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Man of Steel: Movie Review


Superman was the first superhero that excited me as a child.  I remember watching the Richard Donner movies starring Christopher Reeve, and being hooked.  But as I grew older, there simply wasn’t enough depth in the character and plot line.  What fun is a superhero that is virtually invulnerable?  What suspense is there in that?

And that pretty much defines the arc that Superman franchise has gone through over the years.  In the more innocent era of the mid-portion of the last century, Superman fit the ideal we were striving for.  Truth, justice, and the American way.

Today, in a darker, more dreary, a more realistic and fatalistic era, Superman seems as out of place as milkmen and paperboys. .

And the repercussions show.  Superman is largely ignored by the young set.  My son, who is seven, barely cares about Superman at all.  Even when watching cartoons of the Justice League, he gravitates more to Batman and even the Flash before Superman.

It is into that environment that Director Zack Snyder (Watchmen) and screenwriters Christopher Nolan and David Goyer (the Dark Knight film trilogy) bring Man of Steel.  They were, because of reality, forced to update the Superman/Clark Kent saga for a new era.  First, the bring this new version of Superman, played wonderfully by Henry Cavill, into the modern era. Some of the changes are at first shocking.  For example, Clark Kent is almost a depressing figure at the beginning of this movie.  In the prior era, Clark was at times goofy, honest…a Boy Scout.  Here, Clark is brooding, and not always on his best behavior.  This actually fits with some of the comic book interpretations of the character, but we certainly haven’t for the most part seen that side of Clark on film.  Second, even as an adult, he seems to have a general distrust of humanity…something former iterations of the genre of lacked.

But in many ways, Snyder/Nolan/Goyer make the changes that are necessary to bring this character back to life.  Superman/Kent lives in a world where governments are not to be inherently trusted, and humanity can be its own worse any enemy.  In other words…the real world.

The other fascinating tactic they take is to give much more depth and time to the Kryptonian back story.  Some of my friends have mixed feelings on this, but I loved it. I loved seeing more texture given to the planet of Krypton, including its culture, government, history and people. And Russell Crowe (Jor-El) virtually steals every scene he is in.

On the other hand, the Smallville angle of Clark Kent’s history is basically told only in passing, mostly in flashbacks and other storytelling techniques.  We get brief scenes with Pete and Lana Lang, but nothing substantial.  Jonathan Kent (Kevin Costner) is another depressing figure in this movie.  In the past, he was at the heart of the good hearted nature that is at the center of his son’s character; in this film, he is dreary, and is much more concerned about his son’s safety than the future of the planet.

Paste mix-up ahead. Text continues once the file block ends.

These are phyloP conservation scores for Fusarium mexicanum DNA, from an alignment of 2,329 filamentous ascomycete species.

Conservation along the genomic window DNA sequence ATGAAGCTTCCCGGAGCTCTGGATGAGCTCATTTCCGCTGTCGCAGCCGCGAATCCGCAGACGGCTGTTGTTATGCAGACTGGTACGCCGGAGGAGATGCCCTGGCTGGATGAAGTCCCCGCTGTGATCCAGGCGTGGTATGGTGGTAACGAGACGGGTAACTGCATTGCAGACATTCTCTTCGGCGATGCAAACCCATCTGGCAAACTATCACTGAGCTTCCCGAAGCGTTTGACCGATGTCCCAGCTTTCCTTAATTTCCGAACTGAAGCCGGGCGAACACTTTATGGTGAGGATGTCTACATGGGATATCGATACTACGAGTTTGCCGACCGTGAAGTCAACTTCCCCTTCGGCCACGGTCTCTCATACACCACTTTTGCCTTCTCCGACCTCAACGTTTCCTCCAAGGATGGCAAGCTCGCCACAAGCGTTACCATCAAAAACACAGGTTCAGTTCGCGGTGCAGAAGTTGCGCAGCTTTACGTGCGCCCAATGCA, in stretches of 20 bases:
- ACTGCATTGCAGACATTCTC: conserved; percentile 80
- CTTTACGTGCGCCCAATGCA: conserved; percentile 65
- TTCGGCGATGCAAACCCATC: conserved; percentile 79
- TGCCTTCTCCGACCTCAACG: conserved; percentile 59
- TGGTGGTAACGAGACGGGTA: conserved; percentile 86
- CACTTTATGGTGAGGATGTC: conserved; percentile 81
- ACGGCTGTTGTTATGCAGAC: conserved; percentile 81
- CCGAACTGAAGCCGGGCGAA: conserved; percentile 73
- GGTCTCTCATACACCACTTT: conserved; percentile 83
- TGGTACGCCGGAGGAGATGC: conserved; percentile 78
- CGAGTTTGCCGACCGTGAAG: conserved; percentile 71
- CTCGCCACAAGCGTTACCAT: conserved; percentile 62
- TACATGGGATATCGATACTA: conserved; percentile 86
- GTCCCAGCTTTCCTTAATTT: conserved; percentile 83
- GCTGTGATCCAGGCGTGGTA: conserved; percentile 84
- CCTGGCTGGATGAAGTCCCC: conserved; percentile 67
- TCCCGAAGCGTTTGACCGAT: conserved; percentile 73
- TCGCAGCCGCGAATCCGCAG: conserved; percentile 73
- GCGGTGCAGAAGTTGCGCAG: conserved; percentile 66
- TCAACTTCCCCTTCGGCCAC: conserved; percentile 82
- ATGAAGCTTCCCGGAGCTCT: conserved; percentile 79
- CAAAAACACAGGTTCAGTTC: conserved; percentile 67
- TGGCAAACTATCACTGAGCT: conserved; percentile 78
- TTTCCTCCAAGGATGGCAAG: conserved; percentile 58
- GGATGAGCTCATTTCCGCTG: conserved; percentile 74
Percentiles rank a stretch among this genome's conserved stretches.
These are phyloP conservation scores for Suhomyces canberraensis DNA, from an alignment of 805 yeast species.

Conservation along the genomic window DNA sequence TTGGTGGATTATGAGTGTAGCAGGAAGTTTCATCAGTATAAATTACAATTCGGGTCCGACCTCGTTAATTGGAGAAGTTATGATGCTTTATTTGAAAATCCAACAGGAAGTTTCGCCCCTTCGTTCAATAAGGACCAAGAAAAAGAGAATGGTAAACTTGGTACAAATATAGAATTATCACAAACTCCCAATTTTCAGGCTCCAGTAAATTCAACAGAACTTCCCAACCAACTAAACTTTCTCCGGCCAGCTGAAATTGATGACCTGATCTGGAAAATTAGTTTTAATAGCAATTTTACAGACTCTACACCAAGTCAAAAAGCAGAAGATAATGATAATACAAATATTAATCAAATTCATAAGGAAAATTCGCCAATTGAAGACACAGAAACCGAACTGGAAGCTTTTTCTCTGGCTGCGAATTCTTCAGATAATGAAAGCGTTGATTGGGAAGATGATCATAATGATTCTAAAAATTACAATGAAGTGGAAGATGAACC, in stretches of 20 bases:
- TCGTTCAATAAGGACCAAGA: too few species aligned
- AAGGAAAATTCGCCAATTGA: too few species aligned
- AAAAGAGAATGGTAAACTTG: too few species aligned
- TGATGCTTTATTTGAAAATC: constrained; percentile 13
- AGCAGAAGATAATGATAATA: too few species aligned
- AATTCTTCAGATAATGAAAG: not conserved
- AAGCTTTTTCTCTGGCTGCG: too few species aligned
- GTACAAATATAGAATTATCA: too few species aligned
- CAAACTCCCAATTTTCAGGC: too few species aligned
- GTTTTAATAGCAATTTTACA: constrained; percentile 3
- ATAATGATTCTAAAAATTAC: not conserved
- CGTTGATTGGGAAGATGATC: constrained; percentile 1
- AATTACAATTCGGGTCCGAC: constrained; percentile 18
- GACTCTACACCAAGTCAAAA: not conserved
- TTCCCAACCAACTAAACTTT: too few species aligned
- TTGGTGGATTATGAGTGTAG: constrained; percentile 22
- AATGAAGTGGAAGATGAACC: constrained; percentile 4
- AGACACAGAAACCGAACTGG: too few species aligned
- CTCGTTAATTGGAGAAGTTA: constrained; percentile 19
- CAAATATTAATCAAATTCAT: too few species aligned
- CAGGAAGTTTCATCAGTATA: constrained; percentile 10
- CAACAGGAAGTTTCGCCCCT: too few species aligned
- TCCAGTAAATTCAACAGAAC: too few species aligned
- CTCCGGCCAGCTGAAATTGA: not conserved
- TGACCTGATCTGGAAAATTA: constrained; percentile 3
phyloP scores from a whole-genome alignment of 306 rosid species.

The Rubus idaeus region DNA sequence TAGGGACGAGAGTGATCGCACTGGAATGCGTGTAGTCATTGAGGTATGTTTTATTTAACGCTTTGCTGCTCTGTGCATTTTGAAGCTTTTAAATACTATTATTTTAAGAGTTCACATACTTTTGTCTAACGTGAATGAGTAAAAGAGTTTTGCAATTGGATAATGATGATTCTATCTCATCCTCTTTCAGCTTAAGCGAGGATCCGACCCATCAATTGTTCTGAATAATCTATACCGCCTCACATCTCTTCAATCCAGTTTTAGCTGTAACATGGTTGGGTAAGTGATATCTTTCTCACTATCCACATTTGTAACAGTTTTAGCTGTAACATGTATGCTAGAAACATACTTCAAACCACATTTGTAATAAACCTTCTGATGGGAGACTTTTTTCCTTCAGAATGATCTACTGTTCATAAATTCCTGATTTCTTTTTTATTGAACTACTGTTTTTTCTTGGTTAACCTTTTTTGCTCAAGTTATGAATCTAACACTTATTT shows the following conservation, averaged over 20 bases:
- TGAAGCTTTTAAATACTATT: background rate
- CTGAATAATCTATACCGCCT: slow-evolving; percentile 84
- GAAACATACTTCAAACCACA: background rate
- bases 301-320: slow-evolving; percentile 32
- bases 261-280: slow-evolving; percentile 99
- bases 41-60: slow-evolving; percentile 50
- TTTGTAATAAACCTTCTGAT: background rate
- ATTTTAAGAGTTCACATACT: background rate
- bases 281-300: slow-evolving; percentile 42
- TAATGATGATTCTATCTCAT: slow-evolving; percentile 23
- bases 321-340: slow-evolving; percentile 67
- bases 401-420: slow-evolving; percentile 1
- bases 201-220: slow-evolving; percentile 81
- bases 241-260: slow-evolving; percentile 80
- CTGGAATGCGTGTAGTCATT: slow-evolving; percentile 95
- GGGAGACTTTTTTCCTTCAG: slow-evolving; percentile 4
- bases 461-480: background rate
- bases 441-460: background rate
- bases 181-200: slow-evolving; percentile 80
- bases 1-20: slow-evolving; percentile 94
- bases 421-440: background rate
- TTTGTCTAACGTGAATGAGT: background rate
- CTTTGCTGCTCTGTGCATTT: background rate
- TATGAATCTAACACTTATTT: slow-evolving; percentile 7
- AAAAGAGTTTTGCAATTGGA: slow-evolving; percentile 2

Michael Shannon as General Zod is fantastic.  He gives the character depth, and is able to portray a rigidness and single mindedness that is essential to getting to the heart of the character.  Not to get too political, but Zod is the classic statist; everything, including war, cruelty, and violence, are acceptable for the common good.  And the common good in this case is the survival of the Kryptonian people…and if a few humans get in the way, what matter is it to him?

Without giving the plot away, the directors also flip many of the plot points of former Superman story lines on their head.  I absolutely loved Amy Adams as Lois Lane; she isn’t some hot bimbo that the last film portrayed her as, but is a thoughtful, deep personality that is the definition of what a good journalist is supposed to be.  And her relationship with Clark Kent/Superman is, in many ways, unique to the way it has been portrayed before.  The ‘reveal’ at the end of the movie, in many ways, shows the heart of the way the writers took a new look and all new angle to the entire approach.

The final scenes, which of course result in a massive battle, are spectacular.  You seen Superman and Zod basically destroy the city of Metropolis in, what is ultimately, a grudge match.

Now, is this movie perfect?  Far from it.  Some of the plot details were probably unnecessary.  There are scenes in the movie that seem like they are a good idea, but in retrospect really add nothing (if you see the movie, pay attention to the church scene with the priest).  And some of the dialogue, especially for Cavill, is clunky.

Additionally, one wonders in hindsight:  what powers do the Kryptonians really have that make them ‘Supermen’?  The plot goes back and forth on what really gives them their strength, speed, etc; and thus, in battles, you come to wonder:  why are some battles even an equal match?  Shouldn’t they obviously be weighted to one side or the other, based on the premise of the source of their powers?

But ultimately, fans can get past these small qualms.  The movie delivers on all the levels that matter.  They gives us a Superman with depth, a character dealing with the realities of the world as it exists in the 21st century.  We have a Clark Kent that is not goofy but is thoughtful and emotional, and hides from humanity as much as he can.  And you have Superman coming into his own with a threat from his past, where he must face his ultimate limitations.